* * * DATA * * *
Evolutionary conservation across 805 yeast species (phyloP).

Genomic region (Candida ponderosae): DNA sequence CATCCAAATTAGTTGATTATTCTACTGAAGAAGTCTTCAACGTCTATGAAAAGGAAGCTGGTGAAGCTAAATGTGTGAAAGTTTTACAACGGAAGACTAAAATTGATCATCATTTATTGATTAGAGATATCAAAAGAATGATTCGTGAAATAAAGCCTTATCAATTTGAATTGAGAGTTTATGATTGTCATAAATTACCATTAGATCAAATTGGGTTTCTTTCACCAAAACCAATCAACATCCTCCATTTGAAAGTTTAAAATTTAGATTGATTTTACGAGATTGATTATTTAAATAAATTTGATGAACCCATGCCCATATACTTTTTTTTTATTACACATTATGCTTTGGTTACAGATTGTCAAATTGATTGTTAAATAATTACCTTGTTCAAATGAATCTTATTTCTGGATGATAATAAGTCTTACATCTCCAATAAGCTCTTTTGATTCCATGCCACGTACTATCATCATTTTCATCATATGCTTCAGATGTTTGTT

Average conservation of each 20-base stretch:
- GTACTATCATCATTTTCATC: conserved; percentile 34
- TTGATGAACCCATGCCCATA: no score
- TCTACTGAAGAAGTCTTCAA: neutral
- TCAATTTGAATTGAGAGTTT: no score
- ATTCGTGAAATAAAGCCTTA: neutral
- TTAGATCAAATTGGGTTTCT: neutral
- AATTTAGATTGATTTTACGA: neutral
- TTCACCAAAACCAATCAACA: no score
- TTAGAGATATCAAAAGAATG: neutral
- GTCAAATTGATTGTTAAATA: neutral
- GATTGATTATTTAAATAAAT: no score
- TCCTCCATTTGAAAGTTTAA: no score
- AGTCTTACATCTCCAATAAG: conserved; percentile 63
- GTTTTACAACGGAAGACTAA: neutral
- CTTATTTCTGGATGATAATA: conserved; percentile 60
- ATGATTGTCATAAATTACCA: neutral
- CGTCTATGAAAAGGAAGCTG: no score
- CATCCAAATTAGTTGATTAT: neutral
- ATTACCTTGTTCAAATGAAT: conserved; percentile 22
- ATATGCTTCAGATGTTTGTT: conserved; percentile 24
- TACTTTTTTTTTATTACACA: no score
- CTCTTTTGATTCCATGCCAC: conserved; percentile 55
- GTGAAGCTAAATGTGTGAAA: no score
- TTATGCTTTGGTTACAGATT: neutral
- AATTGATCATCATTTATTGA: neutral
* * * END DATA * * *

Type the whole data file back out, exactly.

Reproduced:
Evolutionary conservation across 805 yeast species (phyloP).

Genomic region (Candida ponderosae): DNA sequence CATCCAAATTAGTTGATTATTCTACTGAAGAAGTCTTCAACGTCTATGAAAAGGAAGCTGGTGAAGCTAAATGTGTGAAAGTTTTACAACGGAAGACTAAAATTGATCATCATTTATTGATTAGAGATATCAAAAGAATGATTCGTGAAATAAAGCCTTATCAATTTGAATTGAGAGTTTATGATTGTCATAAATTACCATTAGATCAAATTGGGTTTCTTTCACCAAAACCAATCAACATCCTCCATTTGAAAGTTTAAAATTTAGATTGATTTTACGAGATTGATTATTTAAATAAATTTGATGAACCCATGCCCATATACTTTTTTTTTATTACACATTATGCTTTGGTTACAGATTGTCAAATTGATTGTTAAATAATTACCTTGTTCAAATGAATCTTATTTCTGGATGATAATAAGTCTTACATCTCCAATAAGCTCTTTTGATTCCATGCCACGTACTATCATCATTTTCATCATATGCTTCAGATGTTTGTT

Average conservation of each 20-base stretch:
- GTACTATCATCATTTTCATC: conserved; percentile 34
- TTGATGAACCCATGCCCATA: no score
- TCTACTGAAGAAGTCTTCAA: neutral
- TCAATTTGAATTGAGAGTTT: no score
- ATTCGTGAAATAAAGCCTTA: neutral
- TTAGATCAAATTGGGTTTCT: neutral
- AATTTAGATTGATTTTACGA: neutral
- TTCACCAAAACCAATCAACA: no score
- TTAGAGATATCAAAAGAATG: neutral
- GTCAAATTGATTGTTAAATA: neutral
- GATTGATTATTTAAATAAAT: no score
- TCCTCCATTTGAAAGTTTAA: no score
- AGTCTTACATCTCCAATAAG: conserved; percentile 63
- GTTTTACAACGGAAGACTAA: neutral
- CTTATTTCTGGATGATAATA: conserved; percentile 60
- ATGATTGTCATAAATTACCA: neutral
- CGTCTATGAAAAGGAAGCTG: no score
- CATCCAAATTAGTTGATTAT: neutral
- ATTACCTTGTTCAAATGAAT: conserved; percentile 22
- ATATGCTTCAGATGTTTGTT: conserved; percentile 24
- TACTTTTTTTTTATTACACA: no score
- CTCTTTTGATTCCATGCCAC: conserved; percentile 55
- GTGAAGCTAAATGTGTGAAA: no score
- TTATGCTTTGGTTACAGATT: neutral
- AATTGATCATCATTTATTGA: neutral